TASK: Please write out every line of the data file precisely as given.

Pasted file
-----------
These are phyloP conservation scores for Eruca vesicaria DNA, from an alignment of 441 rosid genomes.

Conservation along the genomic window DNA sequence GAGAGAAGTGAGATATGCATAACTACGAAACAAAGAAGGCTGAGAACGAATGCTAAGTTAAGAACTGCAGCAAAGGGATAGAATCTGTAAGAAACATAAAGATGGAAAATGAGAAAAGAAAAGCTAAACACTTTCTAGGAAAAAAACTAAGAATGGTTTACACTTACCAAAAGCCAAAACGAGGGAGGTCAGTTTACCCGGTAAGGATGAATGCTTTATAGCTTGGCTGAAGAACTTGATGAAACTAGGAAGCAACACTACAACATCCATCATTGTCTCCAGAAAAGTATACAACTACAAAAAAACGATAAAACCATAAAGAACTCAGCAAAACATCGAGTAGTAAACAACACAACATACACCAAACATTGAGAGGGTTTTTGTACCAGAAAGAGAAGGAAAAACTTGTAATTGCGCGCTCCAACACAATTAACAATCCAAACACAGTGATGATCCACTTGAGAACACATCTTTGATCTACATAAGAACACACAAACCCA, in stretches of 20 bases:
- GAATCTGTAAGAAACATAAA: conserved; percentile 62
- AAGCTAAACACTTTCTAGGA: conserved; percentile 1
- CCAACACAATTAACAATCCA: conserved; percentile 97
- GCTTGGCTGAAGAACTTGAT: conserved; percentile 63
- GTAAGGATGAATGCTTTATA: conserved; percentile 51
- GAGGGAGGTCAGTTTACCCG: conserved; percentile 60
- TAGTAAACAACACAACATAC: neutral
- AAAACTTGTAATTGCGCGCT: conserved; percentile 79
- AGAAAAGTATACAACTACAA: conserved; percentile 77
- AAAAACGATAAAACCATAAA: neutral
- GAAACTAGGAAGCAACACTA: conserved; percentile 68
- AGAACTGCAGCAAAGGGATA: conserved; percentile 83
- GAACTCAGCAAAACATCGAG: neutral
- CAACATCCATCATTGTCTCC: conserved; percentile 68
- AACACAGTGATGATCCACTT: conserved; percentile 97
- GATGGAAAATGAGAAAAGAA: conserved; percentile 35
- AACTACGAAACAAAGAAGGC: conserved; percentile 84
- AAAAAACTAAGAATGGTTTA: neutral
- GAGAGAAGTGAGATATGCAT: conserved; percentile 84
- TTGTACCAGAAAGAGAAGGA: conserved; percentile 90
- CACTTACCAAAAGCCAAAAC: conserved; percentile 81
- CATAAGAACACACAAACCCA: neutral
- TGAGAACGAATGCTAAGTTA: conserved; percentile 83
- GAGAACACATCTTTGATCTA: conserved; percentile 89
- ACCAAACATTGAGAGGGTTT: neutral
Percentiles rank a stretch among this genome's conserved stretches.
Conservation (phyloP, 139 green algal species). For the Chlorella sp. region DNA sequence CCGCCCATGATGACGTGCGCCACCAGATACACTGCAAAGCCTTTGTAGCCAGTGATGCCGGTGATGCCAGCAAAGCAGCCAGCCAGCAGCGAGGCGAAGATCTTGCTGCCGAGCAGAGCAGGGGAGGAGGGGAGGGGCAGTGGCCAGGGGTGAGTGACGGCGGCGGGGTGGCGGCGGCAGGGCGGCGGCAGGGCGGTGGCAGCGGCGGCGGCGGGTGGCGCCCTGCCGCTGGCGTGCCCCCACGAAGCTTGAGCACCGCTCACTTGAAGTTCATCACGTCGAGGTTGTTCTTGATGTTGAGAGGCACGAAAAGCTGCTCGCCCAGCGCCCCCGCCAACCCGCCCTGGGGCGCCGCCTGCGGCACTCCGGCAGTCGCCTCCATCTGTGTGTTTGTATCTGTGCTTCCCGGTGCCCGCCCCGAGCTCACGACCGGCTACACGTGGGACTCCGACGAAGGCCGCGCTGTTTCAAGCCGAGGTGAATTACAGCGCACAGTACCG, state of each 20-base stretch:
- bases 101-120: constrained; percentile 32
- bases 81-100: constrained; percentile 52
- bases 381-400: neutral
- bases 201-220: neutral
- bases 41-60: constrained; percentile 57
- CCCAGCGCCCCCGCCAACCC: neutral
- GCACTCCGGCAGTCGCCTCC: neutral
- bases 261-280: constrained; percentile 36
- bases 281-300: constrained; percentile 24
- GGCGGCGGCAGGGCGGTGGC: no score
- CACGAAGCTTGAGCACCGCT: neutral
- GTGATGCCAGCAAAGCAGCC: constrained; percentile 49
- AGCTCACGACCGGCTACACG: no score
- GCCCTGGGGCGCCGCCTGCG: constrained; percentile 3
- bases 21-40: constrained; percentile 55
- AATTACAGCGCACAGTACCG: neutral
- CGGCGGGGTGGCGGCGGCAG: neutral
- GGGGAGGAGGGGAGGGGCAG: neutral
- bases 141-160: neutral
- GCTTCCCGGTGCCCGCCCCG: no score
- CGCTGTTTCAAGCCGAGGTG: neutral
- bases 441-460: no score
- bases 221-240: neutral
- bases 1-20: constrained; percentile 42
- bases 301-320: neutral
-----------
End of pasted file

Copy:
These are phyloP conservation scores for Eruca vesicaria DNA, from an alignment of 441 rosid genomes.

Conservation along the genomic window DNA sequence GAGAGAAGTGAGATATGCATAACTACGAAACAAAGAAGGCTGAGAACGAATGCTAAGTTAAGAACTGCAGCAAAGGGATAGAATCTGTAAGAAACATAAAGATGGAAAATGAGAAAAGAAAAGCTAAACACTTTCTAGGAAAAAAACTAAGAATGGTTTACACTTACCAAAAGCCAAAACGAGGGAGGTCAGTTTACCCGGTAAGGATGAATGCTTTATAGCTTGGCTGAAGAACTTGATGAAACTAGGAAGCAACACTACAACATCCATCATTGTCTCCAGAAAAGTATACAACTACAAAAAAACGATAAAACCATAAAGAACTCAGCAAAACATCGAGTAGTAAACAACACAACATACACCAAACATTGAGAGGGTTTTTGTACCAGAAAGAGAAGGAAAAACTTGTAATTGCGCGCTCCAACACAATTAACAATCCAAACACAGTGATGATCCACTTGAGAACACATCTTTGATCTACATAAGAACACACAAACCCA, in stretches of 20 bases:
- GAATCTGTAAGAAACATAAA: conserved; percentile 62
- AAGCTAAACACTTTCTAGGA: conserved; percentile 1
- CCAACACAATTAACAATCCA: conserved; percentile 97
- GCTTGGCTGAAGAACTTGAT: conserved; percentile 63
- GTAAGGATGAATGCTTTATA: conserved; percentile 51
- GAGGGAGGTCAGTTTACCCG: conserved; percentile 60
- TAGTAAACAACACAACATAC: neutral
- AAAACTTGTAATTGCGCGCT: conserved; percentile 79
- AGAAAAGTATACAACTACAA: conserved; percentile 77
- AAAAACGATAAAACCATAAA: neutral
- GAAACTAGGAAGCAACACTA: conserved; percentile 68
- AGAACTGCAGCAAAGGGATA: conserved; percentile 83
- GAACTCAGCAAAACATCGAG: neutral
- CAACATCCATCATTGTCTCC: conserved; percentile 68
- AACACAGTGATGATCCACTT: conserved; percentile 97
- GATGGAAAATGAGAAAAGAA: conserved; percentile 35
- AACTACGAAACAAAGAAGGC: conserved; percentile 84
- AAAAAACTAAGAATGGTTTA: neutral
- GAGAGAAGTGAGATATGCAT: conserved; percentile 84
- TTGTACCAGAAAGAGAAGGA: conserved; percentile 90
- CACTTACCAAAAGCCAAAAC: conserved; percentile 81
- CATAAGAACACACAAACCCA: neutral
- TGAGAACGAATGCTAAGTTA: conserved; percentile 83
- GAGAACACATCTTTGATCTA: conserved; percentile 89
- ACCAAACATTGAGAGGGTTT: neutral
Percentiles rank a stretch among this genome's conserved stretches.
Conservation (phyloP, 139 green algal species). For the Chlorella sp. region DNA sequence CCGCCCATGATGACGTGCGCCACCAGATACACTGCAAAGCCTTTGTAGCCAGTGATGCCGGTGATGCCAGCAAAGCAGCCAGCCAGCAGCGAGGCGAAGATCTTGCTGCCGAGCAGAGCAGGGGAGGAGGGGAGGGGCAGTGGCCAGGGGTGAGTGACGGCGGCGGGGTGGCGGCGGCAGGGCGGCGGCAGGGCGGTGGCAGCGGCGGCGGCGGGTGGCGCCCTGCCGCTGGCGTGCCCCCACGAAGCTTGAGCACCGCTCACTTGAAGTTCATCACGTCGAGGTTGTTCTTGATGTTGAGAGGCACGAAAAGCTGCTCGCCCAGCGCCCCCGCCAACCCGCCCTGGGGCGCCGCCTGCGGCACTCCGGCAGTCGCCTCCATCTGTGTGTTTGTATCTGTGCTTCCCGGTGCCCGCCCCGAGCTCACGACCGGCTACACGTGGGACTCCGACGAAGGCCGCGCTGTTTCAAGCCGAGGTGAATTACAGCGCACAGTACCG, state of each 20-base stretch:
- bases 101-120: constrained; percentile 32
- bases 81-100: constrained; percentile 52
- bases 381-400: neutral
- bases 201-220: neutral
- bases 41-60: constrained; percentile 57
- CCCAGCGCCCCCGCCAACCC: neutral
- GCACTCCGGCAGTCGCCTCC: neutral
- bases 261-280: constrained; percentile 36
- bases 281-300: constrained; percentile 24
- GGCGGCGGCAGGGCGGTGGC: no score
- CACGAAGCTTGAGCACCGCT: neutral
- GTGATGCCAGCAAAGCAGCC: constrained; percentile 49
- AGCTCACGACCGGCTACACG: no score
- GCCCTGGGGCGCCGCCTGCG: constrained; percentile 3
- bases 21-40: constrained; percentile 55
- AATTACAGCGCACAGTACCG: neutral
- CGGCGGGGTGGCGGCGGCAG: neutral
- GGGGAGGAGGGGAGGGGCAG: neutral
- bases 141-160: neutral
- GCTTCCCGGTGCCCGCCCCG: no score
- CGCTGTTTCAAGCCGAGGTG: neutral
- bases 441-460: no score
- bases 221-240: neutral
- bases 1-20: constrained; percentile 42
- bases 301-320: neutral